Next, cut out the circle shapes. We used felt for the baking.
With good sides facing out, sew the 2 sides together, leaving a hole for stuffing. You can machine sew too.
Stuff your medal with polyfil or small scraps, then sew it closed. Add a ribbon. Be sure to sew on the ribbon securely.
Wear your medal with pride!
Instead of drawing on your medal design, you can use felt and thread to stitch it on. The possibilities for this project are endless!
Happy Sew a Softie month! What will you medal in??
So, please click here to enjoy the original post. These kids are now driving and are in high school!
A few elf hat tips:
- We make our elf hats out of fleece, but felt works well too.
- You can make a pattern if you are sewing with a group. If it's just 1 or two kids, get out a yard (or meter) stick and have them help measure the triangle shape.
While the workshops are FREE with your $5 admission fee, there is advance registration required. Click here to find out more.
Kids of all ages will enjoy these traditional crafts with a modern twist.
Yarn Dolls! These little dolls are so simple, yet very addicting to make. Get ready to use up all your bits of yarn and scraps. Saturday, October 17, 10am EST
Paper Plate Weaving! Say hello to fall with a door hanging that even the youngest crafters can manage. Saturday, October 17, 1pm EST.
Baa Baa Softie Sheep! Stitch up a cuddly sheep of your very own from an old sweater and felt. Sunday, October 18, 1pm EST.
Hope to see you at the NY State Sheep and Wool Festival!
Join in the fun by following Sew a Softie on Instagram and tagging any softies you make #sewasoftie.
Keep the Zoom Open
After a quick morning meeting, I taught my first lesson then had the kids get to work independently while still on Zoom. By keeping the video chat open, students were able to ask questions as needed, held responsible for work, created a virtual classroom community. We were functioning much like a traditional classroom setting where students worked independently while a teacher roamed the classroom or did a quick grading of papers. When campers had questions, they just unmuted themselves and asked. During this independent work time, I was prepping for the next lesson, helping my own children, and answering emails. There was something very comforting seeing each other working.
Use a Combination of Live Lesson and Recorded Lessons
While creating Google Slides and recording close-ups of hands-on activities takes time, it pays off in the end. The combination of live and recorded lessons also means that the written lessons don't have to be super detailed because you can help to fill in the blanks and answer any questions. When teaching a lesson, I went through the slides with campers and we watched the videos together. They were then able to immediately ask questions and I could check for understanding before I set them off to work. During independent work time, they could go back and watch videos as needed.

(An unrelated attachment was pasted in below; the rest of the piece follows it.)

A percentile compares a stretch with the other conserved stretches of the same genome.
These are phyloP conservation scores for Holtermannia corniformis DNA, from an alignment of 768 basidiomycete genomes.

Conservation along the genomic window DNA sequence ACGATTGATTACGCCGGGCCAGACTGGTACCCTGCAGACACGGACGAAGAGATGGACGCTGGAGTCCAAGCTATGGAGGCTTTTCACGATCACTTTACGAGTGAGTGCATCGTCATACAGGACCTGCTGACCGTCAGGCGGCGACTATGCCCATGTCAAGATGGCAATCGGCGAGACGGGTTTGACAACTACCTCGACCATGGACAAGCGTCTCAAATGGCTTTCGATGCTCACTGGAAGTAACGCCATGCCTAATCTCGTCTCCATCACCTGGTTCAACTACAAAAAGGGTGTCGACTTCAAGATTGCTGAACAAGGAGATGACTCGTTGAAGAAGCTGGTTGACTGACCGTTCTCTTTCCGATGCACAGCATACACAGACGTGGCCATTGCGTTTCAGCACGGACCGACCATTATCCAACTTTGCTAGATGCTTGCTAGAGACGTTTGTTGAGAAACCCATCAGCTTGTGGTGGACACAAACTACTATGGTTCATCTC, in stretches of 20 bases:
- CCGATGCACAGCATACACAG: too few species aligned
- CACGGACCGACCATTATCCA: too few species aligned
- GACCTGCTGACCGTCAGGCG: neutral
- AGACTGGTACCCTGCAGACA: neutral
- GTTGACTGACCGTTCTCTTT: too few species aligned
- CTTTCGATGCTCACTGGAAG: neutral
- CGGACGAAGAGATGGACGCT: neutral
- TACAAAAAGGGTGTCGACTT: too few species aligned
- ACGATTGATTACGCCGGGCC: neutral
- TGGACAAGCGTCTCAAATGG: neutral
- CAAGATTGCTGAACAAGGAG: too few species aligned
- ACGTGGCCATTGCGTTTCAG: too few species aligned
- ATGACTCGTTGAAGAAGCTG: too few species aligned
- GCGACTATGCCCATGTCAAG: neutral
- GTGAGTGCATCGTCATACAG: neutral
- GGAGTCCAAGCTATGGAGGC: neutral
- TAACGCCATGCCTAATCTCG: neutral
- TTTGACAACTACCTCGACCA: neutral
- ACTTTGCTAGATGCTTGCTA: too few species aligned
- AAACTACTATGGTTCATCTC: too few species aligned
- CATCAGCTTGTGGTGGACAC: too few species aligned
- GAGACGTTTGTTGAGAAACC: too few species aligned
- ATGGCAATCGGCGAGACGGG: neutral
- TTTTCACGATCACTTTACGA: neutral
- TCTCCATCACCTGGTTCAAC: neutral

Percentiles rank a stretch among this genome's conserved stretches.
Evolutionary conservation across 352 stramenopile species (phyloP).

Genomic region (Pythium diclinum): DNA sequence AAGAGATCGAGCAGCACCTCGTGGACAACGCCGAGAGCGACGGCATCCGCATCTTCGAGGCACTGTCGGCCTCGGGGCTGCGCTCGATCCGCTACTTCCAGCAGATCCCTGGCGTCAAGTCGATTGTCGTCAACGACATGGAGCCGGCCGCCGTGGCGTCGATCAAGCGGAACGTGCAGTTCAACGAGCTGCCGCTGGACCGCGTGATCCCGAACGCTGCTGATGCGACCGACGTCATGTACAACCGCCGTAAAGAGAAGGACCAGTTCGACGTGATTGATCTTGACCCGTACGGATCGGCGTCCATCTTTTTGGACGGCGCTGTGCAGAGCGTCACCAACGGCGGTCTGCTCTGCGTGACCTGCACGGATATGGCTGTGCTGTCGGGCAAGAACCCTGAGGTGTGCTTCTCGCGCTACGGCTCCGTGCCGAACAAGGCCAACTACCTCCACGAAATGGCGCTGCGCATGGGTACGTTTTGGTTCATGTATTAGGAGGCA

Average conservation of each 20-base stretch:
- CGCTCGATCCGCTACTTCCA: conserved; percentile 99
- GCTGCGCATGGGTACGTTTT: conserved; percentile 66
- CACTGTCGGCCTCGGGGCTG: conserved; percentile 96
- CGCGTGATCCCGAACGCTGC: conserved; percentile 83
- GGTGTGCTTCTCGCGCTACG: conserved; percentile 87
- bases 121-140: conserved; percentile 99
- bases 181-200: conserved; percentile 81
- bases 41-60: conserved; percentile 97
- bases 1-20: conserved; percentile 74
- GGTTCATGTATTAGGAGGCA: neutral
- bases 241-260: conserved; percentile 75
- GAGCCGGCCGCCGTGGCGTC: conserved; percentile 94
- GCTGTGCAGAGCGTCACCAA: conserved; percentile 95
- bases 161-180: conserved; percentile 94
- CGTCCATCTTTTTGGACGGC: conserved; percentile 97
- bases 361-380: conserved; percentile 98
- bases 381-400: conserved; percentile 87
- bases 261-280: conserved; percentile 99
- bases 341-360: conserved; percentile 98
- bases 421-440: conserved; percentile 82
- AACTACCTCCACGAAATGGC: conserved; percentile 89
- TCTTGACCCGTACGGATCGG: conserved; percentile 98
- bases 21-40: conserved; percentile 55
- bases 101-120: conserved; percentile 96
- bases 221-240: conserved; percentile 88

Have Extensions for Early Finishers
This is always a problem, right? What do you do with those who work quickly? Both Liz and I had extensions for campers who had extra time on their hands. These lessons were placed at the end of the Google Slides for the day.
Daily Schedules are Important
Having a predictable daily schedule will help both you and families stay on task. While you'll need to be flexible, it's really nice to know that you're going to do the same things every day like morning meetings, check-ins, breaks, and finish times. The day "zoomed" by and everyone was happy and felt successful.
Keep safe and healthy! Please note that this tutorial is for personal use only. Here are some tips for wearing masks in public that I found useful.
First, using the directions in Sewing School Quilts, make a selfie square. We used 8x8 squares of muslin for our selfies. This size seems to be a good beginner size.
To make this size, you'll need patterns that are:
2-1/2 x 8 inches (cut 2)
2-1/2 x 12 inches (cut 2)
*Note that you you can just measure and cut the fabric.